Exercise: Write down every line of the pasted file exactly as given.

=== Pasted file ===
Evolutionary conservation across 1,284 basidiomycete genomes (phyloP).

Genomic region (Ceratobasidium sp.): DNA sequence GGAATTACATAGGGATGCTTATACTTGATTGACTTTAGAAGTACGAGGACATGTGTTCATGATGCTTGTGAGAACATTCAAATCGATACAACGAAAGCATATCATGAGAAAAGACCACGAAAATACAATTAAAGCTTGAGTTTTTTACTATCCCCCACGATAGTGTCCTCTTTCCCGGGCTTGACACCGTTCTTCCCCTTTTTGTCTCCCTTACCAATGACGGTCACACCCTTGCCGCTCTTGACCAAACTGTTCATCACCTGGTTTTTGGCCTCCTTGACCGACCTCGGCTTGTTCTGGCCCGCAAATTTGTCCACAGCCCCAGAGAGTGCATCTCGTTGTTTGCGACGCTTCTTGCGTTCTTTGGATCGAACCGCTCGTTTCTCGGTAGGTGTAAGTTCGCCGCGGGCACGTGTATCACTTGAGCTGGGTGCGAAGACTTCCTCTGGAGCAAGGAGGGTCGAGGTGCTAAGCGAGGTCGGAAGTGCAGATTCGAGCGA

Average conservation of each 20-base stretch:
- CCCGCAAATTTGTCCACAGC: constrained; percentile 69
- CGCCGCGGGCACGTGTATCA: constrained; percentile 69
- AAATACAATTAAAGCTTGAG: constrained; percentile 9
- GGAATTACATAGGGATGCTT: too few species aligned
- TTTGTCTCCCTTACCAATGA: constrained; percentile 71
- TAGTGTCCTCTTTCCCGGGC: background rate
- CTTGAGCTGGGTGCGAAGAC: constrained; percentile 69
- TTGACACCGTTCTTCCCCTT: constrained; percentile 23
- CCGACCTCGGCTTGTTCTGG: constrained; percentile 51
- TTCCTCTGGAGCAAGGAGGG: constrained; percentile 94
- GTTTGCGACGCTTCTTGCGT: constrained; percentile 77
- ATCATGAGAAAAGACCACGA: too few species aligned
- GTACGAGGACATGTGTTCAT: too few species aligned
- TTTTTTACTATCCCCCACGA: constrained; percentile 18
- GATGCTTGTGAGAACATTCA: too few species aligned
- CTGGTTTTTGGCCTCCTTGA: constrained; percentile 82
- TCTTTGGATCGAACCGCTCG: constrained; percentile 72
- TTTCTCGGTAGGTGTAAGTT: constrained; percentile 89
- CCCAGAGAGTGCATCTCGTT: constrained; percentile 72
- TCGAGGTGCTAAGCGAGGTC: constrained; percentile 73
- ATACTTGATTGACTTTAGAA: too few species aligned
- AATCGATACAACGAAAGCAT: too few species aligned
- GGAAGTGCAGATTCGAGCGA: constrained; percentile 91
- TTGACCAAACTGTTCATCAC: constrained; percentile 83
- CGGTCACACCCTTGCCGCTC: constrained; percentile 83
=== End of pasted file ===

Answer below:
Evolutionary conservation across 1,284 basidiomycete genomes (phyloP).

Genomic region (Ceratobasidium sp.): DNA sequence GGAATTACATAGGGATGCTTATACTTGATTGACTTTAGAAGTACGAGGACATGTGTTCATGATGCTTGTGAGAACATTCAAATCGATACAACGAAAGCATATCATGAGAAAAGACCACGAAAATACAATTAAAGCTTGAGTTTTTTACTATCCCCCACGATAGTGTCCTCTTTCCCGGGCTTGACACCGTTCTTCCCCTTTTTGTCTCCCTTACCAATGACGGTCACACCCTTGCCGCTCTTGACCAAACTGTTCATCACCTGGTTTTTGGCCTCCTTGACCGACCTCGGCTTGTTCTGGCCCGCAAATTTGTCCACAGCCCCAGAGAGTGCATCTCGTTGTTTGCGACGCTTCTTGCGTTCTTTGGATCGAACCGCTCGTTTCTCGGTAGGTGTAAGTTCGCCGCGGGCACGTGTATCACTTGAGCTGGGTGCGAAGACTTCCTCTGGAGCAAGGAGGGTCGAGGTGCTAAGCGAGGTCGGAAGTGCAGATTCGAGCGA

Average conservation of each 20-base stretch:
- CCCGCAAATTTGTCCACAGC: constrained; percentile 69
- CGCCGCGGGCACGTGTATCA: constrained; percentile 69
- AAATACAATTAAAGCTTGAG: constrained; percentile 9
- GGAATTACATAGGGATGCTT: too few species aligned
- TTTGTCTCCCTTACCAATGA: constrained; percentile 71
- TAGTGTCCTCTTTCCCGGGC: background rate
- CTTGAGCTGGGTGCGAAGAC: constrained; percentile 69
- TTGACACCGTTCTTCCCCTT: constrained; percentile 23
- CCGACCTCGGCTTGTTCTGG: constrained; percentile 51
- TTCCTCTGGAGCAAGGAGGG: constrained; percentile 94
- GTTTGCGACGCTTCTTGCGT: constrained; percentile 77
- ATCATGAGAAAAGACCACGA: too few species aligned
- GTACGAGGACATGTGTTCAT: too few species aligned
- TTTTTTACTATCCCCCACGA: constrained; percentile 18
- GATGCTTGTGAGAACATTCA: too few species aligned
- CTGGTTTTTGGCCTCCTTGA: constrained; percentile 82
- TCTTTGGATCGAACCGCTCG: constrained; percentile 72
- TTTCTCGGTAGGTGTAAGTT: constrained; percentile 89
- CCCAGAGAGTGCATCTCGTT: constrained; percentile 72
- TCGAGGTGCTAAGCGAGGTC: constrained; percentile 73
- ATACTTGATTGACTTTAGAA: too few species aligned
- AATCGATACAACGAAAGCAT: too few species aligned
- GGAAGTGCAGATTCGAGCGA: constrained; percentile 91
- TTGACCAAACTGTTCATCAC: constrained; percentile 83
- CGGTCACACCCTTGCCGCTC: constrained; percentile 83